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American Alvarez leads ISPS Handa NZ Women’s Open hosted by Christchurch
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The 24-year-old Alvarez, from Oklahoma, leads by two

After an awful bout of gastro-illness Lydia Ko considered withdrawing from the ISPS Handa NZ Women’s Open last night in Christchurch. 

Almost a day later she was fronting media after another remarkable round – a three-under par 69 at the Clearwater Golf Club – that sees her only two shots back from the leader American Anya Alvarez as she looks to defend her title.

Ko visited the hospital last night when she was violently ill with a stomach bug and she was low on energy today after not eating a meal for almost 24 hours.  

“I was really sick overnight,” said the World No.4 who was clearly jaded. 

“At one point I was going to withdraw but luckily I didn’t. It was a stomach bug and I went to the hospital this morning. They said it was something to do with my guts, they said that there was more wind in there than normal. I don’t really know.”

If they didn’t look closely – Ko wasn’t her chipper self - the local golf fans wouldn’t have known anything was wrong as she got to a six-under par total.

Only one shot back are American Beth Allen (68) and South Koreans Baek, Kyu Jung Baek (69) and Seon Woo Bae (71) but Ko who once again attracted the lion’s share of the 3891 gallery at the golf course.   

She got off to a slow start but she got into her work with three birdies in four holes midway on the front nine. Suddenly the marketing campaign around the Kiwi of ‘Here We Ko Again’ looked likely. 

No one really knew how hard Ko was fighting to stay in contention.

“I thought that I would chop it out there today. But I gave myself some birdie opportunities and when I did I got most of them so I am pretty happy.”

Also pretty happy in the media centre was Alvarez. The 24-year-old from Oklahoma, who has conditional status on the LPGA Tour in 2014, leads the final round of a tournament for the first time.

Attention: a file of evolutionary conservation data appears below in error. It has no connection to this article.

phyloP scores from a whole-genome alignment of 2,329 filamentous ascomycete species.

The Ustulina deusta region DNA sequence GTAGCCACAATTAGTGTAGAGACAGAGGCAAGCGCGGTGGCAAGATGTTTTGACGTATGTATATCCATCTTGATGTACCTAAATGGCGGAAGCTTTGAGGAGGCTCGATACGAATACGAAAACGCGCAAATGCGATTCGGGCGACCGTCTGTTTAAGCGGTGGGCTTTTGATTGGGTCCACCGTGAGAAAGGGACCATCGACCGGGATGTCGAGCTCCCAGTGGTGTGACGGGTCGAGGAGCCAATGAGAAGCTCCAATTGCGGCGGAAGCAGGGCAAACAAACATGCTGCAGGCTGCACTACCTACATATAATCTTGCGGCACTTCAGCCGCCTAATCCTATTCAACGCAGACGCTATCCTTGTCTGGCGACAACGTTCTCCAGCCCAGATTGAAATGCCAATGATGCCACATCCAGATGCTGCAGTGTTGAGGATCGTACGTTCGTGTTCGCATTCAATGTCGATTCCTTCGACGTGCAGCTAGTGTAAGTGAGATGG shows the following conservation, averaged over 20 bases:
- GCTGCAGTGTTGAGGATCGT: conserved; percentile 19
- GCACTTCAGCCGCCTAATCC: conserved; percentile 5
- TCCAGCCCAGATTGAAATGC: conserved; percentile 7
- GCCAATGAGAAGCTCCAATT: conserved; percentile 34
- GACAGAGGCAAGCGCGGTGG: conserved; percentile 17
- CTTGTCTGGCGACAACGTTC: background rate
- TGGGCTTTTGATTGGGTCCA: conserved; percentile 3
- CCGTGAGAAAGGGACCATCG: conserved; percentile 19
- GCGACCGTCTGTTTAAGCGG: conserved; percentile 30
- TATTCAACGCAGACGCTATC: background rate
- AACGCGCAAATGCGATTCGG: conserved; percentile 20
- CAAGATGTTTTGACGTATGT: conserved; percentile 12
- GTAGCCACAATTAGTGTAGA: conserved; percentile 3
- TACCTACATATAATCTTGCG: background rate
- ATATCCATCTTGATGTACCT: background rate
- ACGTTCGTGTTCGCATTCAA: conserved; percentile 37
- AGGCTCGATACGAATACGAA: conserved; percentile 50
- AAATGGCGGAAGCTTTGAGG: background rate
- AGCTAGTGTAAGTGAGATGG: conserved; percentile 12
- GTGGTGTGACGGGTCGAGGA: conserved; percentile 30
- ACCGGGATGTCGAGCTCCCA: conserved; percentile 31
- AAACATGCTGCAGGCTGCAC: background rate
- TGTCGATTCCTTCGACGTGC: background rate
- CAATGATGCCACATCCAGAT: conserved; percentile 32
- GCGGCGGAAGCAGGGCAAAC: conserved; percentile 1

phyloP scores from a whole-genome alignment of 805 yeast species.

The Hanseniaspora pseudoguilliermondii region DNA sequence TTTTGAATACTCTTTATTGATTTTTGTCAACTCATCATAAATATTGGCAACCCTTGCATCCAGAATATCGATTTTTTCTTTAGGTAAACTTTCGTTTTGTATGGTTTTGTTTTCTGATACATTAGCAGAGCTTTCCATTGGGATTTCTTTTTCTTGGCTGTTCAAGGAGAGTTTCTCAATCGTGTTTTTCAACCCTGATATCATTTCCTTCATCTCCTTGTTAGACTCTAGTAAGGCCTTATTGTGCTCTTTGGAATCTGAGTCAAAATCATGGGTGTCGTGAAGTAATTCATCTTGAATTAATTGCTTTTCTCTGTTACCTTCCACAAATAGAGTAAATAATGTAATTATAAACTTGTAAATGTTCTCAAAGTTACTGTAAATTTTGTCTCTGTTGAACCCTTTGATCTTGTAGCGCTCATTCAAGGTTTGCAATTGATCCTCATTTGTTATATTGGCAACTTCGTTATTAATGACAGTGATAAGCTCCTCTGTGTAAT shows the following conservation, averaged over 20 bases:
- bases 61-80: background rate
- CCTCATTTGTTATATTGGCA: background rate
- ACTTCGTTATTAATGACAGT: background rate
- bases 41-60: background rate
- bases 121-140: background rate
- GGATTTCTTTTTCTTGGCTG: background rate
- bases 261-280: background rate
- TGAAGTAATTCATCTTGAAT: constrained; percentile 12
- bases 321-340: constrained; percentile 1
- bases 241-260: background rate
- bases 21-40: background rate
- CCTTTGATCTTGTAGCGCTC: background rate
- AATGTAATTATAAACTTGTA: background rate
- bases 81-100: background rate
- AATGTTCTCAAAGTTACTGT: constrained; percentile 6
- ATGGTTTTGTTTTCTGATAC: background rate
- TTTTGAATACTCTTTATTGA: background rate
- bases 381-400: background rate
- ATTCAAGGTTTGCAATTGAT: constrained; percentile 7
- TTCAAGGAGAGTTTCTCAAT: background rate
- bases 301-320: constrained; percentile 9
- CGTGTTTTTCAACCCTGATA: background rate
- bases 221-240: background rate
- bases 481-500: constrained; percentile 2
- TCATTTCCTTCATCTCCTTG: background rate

“I have never led a tournament before so this is pretty exciting,” she said.

“But l have to keep my head in the game. I have 18 more holes to play tomorrow and I have worked really hard and I am very happy to finally be in this position.”

Alvarez said she took advantage of most of the opportunities she had.

“I think the most important thing that I did today was stay calm even when I could feel I was getting excited that I was playing well. I kept telling myself you have another hole to go the round is not over yet and to stay focused.

The leader, who has a teaching professional as a father, wouldn’t be getting in touch with her old man tonight.

“I try not to talk to my Dad too much during golf tournaments but he knows a lot about my golf swing. He knows a lot about my golf swing and he knows how to say the right things at the right time to keep me encouraged.”

She is not sure how she will handle the pressure of playing in the final group with Ko and all the fanfare that goes along with that but she is excited to find out.

“I like playing in front of people…I just hope that they are kind enough to cheer for me when I hit a good shot too. [laughs] It will be fun tomorrow. I feel like I am ready to play really good golf.

Ko is two shots back from Alvarez but she is feeling comfortable with her position.

“Two shots can happen over a hole. You know you can make a birdie and they can make a bogey and that is two shots right there. I am just going to play my own game. She seems like she is playing really well. Obviously I am going to try my best to win.”

The 16-year-old from Gulf Harbour Country Club hasn’t thought too much yet about the prospect of defending her National Open.

“Maybe tomorrow [I will] if I do get really close, if I am in that position and I am leading. I just want to feel better.

Ko believed her experience of closing out a golf tournament and playing under pressure should work in her favour.

“I don’t know how many people followed her today but I just want to concentrate on my game. If one of the people I am playing against feels pressure then I can’t do anything about it. I don’t know if that is called an advantage keeping to your own strengths and playing your own game.

Ko was looking forward to going home to “chill out” and hopefully eat something ahead of the final round tomorrow where she’ll play in the final group at 11:55am alongside Alvarez. 

“I think keeping the energy levels is going to be hard because I don’t want to eat too much or too much rich stuff. I just want to start tomorrow really refreshed and relaxed.”

A total of 54 players made the two-round cut which was made at a two-over par of 146 and three Kiwis make the final round in Cathryn Bristow, Caroline Bon and Ko.

 

 

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